Our billing director's plan for the week is to revisit the most important of the 300 slides she has on ICD-10 coding with her staff. She plans to do it in a pair of four-hour sessions. It includes scenarios and exercises for the staff.

Our physicians have been using / converting to ICD-10 in our EHR for 6 months now and our pretty comfortable. Our FQHC community health center has almost 140,000 visits projected this year.

ICD-10 documentation: The key to getting paid

Our university just sent an email today to all faculty offering a PowerPoint presentation, live class, or one-on-one support on ICD-10 for those who are still anxious about the training they received earlier or for those who like to "cram" for tests.

Sept. 29 2015

Had a physician meeting today with over 50 of us, only a mention of ICD-10 and no one had concerns for Thursday (Oct. 1).

Oct. 1, 2015

I arrived at work today with an ICD-10 email from our medical director of informatics stating that we may receive alerts in our EHR in-basket regarding invalid diagnoses used for labs and imaging if an ICD-10 code isn't used and we will be prompted to change it. We also received another email from the university [University of California, Irvine] giving a schedule of question-and-answer sessions on campus and the medical center today.

Oct. 2, 2015

All is quiet here, our Informatics medical director didn't receive a single 911call yesterday from providers. Granted, we’ve been on ICD 10 for six months which has paid off. We won't submit ICD-10 claims until Oct. 7, so we'll see …

Next: A Lesson in Lice and Specificity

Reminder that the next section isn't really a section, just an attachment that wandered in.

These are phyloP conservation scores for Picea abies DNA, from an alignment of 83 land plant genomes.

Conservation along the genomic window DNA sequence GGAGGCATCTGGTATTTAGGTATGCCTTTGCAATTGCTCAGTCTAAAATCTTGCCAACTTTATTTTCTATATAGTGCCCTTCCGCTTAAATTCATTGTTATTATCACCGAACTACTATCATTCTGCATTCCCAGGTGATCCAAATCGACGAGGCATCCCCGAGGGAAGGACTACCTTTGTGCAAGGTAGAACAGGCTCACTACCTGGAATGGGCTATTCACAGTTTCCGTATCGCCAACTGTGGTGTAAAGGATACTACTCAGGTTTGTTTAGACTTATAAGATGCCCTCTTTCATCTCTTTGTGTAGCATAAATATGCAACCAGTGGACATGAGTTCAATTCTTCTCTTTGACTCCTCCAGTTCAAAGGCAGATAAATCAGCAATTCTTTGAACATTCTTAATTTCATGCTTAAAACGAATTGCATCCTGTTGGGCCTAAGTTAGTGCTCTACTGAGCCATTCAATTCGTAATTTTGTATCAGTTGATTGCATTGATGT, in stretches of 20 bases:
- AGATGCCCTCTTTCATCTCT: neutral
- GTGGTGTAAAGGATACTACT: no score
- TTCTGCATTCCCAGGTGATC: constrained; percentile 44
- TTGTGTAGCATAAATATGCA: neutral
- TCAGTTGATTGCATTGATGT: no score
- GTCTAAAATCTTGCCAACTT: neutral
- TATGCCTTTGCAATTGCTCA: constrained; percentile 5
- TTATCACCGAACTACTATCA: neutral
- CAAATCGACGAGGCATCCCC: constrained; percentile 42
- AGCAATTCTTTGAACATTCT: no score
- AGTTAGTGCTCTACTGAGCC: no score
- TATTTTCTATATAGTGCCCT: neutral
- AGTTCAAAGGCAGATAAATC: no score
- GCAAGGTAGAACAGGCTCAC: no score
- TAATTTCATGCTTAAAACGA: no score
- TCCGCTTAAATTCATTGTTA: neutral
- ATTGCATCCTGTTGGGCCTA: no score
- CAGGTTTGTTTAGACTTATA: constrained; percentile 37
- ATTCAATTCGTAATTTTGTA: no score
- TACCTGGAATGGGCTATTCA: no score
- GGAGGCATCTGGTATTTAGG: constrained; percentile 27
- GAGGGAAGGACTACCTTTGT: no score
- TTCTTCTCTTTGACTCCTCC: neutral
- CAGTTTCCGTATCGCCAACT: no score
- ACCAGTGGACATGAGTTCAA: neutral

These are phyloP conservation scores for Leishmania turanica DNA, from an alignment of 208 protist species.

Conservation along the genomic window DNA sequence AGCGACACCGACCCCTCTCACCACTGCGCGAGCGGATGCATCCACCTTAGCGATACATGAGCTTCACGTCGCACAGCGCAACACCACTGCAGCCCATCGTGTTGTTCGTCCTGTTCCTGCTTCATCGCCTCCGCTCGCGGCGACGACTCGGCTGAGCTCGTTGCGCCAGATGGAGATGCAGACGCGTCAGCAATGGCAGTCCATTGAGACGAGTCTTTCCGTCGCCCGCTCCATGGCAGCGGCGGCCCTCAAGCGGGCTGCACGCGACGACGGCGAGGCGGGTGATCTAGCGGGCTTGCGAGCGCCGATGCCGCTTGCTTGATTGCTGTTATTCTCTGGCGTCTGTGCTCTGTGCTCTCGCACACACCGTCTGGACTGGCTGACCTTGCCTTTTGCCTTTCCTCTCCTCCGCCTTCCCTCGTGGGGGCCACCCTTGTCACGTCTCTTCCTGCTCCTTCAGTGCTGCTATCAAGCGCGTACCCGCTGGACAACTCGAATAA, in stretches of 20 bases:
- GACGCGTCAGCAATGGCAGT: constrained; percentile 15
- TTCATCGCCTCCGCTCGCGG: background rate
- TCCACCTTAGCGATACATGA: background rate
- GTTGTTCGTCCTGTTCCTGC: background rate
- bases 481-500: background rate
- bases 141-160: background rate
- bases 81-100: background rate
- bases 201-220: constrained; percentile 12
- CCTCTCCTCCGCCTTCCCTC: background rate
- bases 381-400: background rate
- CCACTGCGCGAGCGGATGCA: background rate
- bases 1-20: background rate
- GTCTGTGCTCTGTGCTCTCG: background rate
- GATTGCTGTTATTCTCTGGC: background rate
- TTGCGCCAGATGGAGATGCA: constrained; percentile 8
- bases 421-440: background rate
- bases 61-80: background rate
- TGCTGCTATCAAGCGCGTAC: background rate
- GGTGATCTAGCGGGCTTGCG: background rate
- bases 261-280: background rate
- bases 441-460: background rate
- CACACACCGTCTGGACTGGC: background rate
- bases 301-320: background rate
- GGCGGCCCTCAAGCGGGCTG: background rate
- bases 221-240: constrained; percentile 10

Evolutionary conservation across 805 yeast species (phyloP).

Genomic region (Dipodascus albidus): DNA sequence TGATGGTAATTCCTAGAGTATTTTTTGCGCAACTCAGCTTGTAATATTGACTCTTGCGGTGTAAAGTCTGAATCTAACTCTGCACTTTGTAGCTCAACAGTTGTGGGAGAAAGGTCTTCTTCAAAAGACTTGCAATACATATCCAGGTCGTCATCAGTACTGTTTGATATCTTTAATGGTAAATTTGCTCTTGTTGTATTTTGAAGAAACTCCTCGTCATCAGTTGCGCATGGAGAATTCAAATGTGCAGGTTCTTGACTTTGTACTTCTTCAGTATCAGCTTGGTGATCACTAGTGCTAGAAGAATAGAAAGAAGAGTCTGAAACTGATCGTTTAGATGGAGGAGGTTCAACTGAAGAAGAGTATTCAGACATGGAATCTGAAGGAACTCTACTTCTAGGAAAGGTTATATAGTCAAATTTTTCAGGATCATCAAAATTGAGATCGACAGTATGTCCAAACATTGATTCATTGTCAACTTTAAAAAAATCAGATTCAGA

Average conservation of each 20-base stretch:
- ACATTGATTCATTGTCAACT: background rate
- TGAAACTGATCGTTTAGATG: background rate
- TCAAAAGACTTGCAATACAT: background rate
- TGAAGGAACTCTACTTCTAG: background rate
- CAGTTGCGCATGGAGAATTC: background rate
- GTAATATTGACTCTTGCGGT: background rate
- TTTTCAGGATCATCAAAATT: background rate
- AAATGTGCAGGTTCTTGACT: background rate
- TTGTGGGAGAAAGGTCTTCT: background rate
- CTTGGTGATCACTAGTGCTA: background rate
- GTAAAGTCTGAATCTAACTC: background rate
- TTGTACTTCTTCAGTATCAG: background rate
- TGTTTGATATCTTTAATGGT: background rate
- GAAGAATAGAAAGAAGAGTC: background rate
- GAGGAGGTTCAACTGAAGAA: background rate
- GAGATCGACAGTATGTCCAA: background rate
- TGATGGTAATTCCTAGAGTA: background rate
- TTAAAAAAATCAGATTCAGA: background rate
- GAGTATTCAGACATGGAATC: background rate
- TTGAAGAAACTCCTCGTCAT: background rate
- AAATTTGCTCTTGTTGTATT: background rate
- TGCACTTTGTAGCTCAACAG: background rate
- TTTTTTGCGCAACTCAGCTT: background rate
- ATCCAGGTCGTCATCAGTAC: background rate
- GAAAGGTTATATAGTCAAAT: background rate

Brenneman, MDTerry Brenneman, MD
Pediatrician
Raleigh, North Carolina

A Lesson in Lice and Specificity

Oct. 1, 2015

I just finished a fun 10-day vacation. Tomorrow will be my first day with ICD-10. To further add to the misery is the fact that we switched to a new EHR system on Sept. 11 that everyone is still struggling with. I am hoping all the hullabaloo over the conversion to ICD-10 will be reminiscent of what we went through with the "Y2K" scare. Remember how all the computers were going to crash on Jan. 1, 2000, because the old programs didn't account for a date after 1999? As it turned out, Jan. 1, 2000, was just another day. I hope I will be saying the same thing about ICD-10 tomorrow at this time.

Oct. 2, 2015

Just finished my first day with ICD-10. It turned out to be a breeze, for the most part. My EHR came up with a code after typing in a diagnosis. Will this code be specific enough for the payers? I will get to find out in a few weeks. I did open a line of credit for $150,000 for our three-provider practice anticipating a lot of rejections.

Oct. 3, 2015

Ah, the joy of pediatrics and getting the opportunity to work on a Saturday. I did use an ICD-9-to-ICD-10 crosswalk computer app that I found on Google to look for the correct code for head lice (our weekend hours are supposed to be for emergencies and acute illnesses only, but pediatricians learn very early that what we consider an emergency is very different from what parents consider an emergency. In most parents' minds, head lice constitute at least an emergency call if not an office visit).